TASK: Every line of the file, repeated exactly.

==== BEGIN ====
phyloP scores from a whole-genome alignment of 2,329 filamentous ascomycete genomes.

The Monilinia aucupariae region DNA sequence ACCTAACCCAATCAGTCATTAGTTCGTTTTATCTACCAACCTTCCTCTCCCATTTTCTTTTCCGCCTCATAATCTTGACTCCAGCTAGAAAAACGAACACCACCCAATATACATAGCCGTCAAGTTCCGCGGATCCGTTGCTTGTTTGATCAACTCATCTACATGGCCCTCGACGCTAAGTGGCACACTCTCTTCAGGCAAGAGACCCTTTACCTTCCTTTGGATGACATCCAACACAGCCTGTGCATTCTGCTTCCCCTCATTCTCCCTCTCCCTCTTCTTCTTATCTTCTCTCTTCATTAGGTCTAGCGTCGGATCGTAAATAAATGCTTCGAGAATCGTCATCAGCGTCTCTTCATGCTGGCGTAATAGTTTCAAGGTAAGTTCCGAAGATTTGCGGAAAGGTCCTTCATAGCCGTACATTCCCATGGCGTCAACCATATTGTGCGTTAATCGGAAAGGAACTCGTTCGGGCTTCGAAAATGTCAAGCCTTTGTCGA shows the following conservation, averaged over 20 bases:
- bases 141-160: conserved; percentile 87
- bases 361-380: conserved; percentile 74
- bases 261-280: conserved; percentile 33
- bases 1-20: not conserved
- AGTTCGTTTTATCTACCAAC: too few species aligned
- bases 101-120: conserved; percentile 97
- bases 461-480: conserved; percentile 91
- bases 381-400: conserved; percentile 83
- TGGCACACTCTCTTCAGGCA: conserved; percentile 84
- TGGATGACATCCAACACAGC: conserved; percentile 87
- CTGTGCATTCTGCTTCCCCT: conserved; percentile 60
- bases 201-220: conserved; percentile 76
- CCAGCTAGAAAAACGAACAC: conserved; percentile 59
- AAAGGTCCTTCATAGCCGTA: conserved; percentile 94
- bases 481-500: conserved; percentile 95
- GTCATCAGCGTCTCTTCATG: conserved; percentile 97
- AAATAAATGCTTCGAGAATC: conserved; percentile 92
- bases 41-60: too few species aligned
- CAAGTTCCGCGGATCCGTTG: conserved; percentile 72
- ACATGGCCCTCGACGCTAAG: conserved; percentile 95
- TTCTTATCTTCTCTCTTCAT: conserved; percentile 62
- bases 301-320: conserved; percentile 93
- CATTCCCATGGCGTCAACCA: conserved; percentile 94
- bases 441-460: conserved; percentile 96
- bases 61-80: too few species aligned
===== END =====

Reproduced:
phyloP scores from a whole-genome alignment of 2,329 filamentous ascomycete genomes.

The Monilinia aucupariae region DNA sequence ACCTAACCCAATCAGTCATTAGTTCGTTTTATCTACCAACCTTCCTCTCCCATTTTCTTTTCCGCCTCATAATCTTGACTCCAGCTAGAAAAACGAACACCACCCAATATACATAGCCGTCAAGTTCCGCGGATCCGTTGCTTGTTTGATCAACTCATCTACATGGCCCTCGACGCTAAGTGGCACACTCTCTTCAGGCAAGAGACCCTTTACCTTCCTTTGGATGACATCCAACACAGCCTGTGCATTCTGCTTCCCCTCATTCTCCCTCTCCCTCTTCTTCTTATCTTCTCTCTTCATTAGGTCTAGCGTCGGATCGTAAATAAATGCTTCGAGAATCGTCATCAGCGTCTCTTCATGCTGGCGTAATAGTTTCAAGGTAAGTTCCGAAGATTTGCGGAAAGGTCCTTCATAGCCGTACATTCCCATGGCGTCAACCATATTGTGCGTTAATCGGAAAGGAACTCGTTCGGGCTTCGAAAATGTCAAGCCTTTGTCGA shows the following conservation, averaged over 20 bases:
- bases 141-160: conserved; percentile 87
- bases 361-380: conserved; percentile 74
- bases 261-280: conserved; percentile 33
- bases 1-20: not conserved
- AGTTCGTTTTATCTACCAAC: too few species aligned
- bases 101-120: conserved; percentile 97
- bases 461-480: conserved; percentile 91
- bases 381-400: conserved; percentile 83
- TGGCACACTCTCTTCAGGCA: conserved; percentile 84
- TGGATGACATCCAACACAGC: conserved; percentile 87
- CTGTGCATTCTGCTTCCCCT: conserved; percentile 60
- bases 201-220: conserved; percentile 76
- CCAGCTAGAAAAACGAACAC: conserved; percentile 59
- AAAGGTCCTTCATAGCCGTA: conserved; percentile 94
- bases 481-500: conserved; percentile 95
- GTCATCAGCGTCTCTTCATG: conserved; percentile 97
- AAATAAATGCTTCGAGAATC: conserved; percentile 92
- bases 41-60: too few species aligned
- CAAGTTCCGCGGATCCGTTG: conserved; percentile 72
- ACATGGCCCTCGACGCTAAG: conserved; percentile 95
- TTCTTATCTTCTCTCTTCAT: conserved; percentile 62
- bases 301-320: conserved; percentile 93
- CATTCCCATGGCGTCAACCA: conserved; percentile 94
- bases 441-460: conserved; percentile 96
- bases 61-80: too few species aligned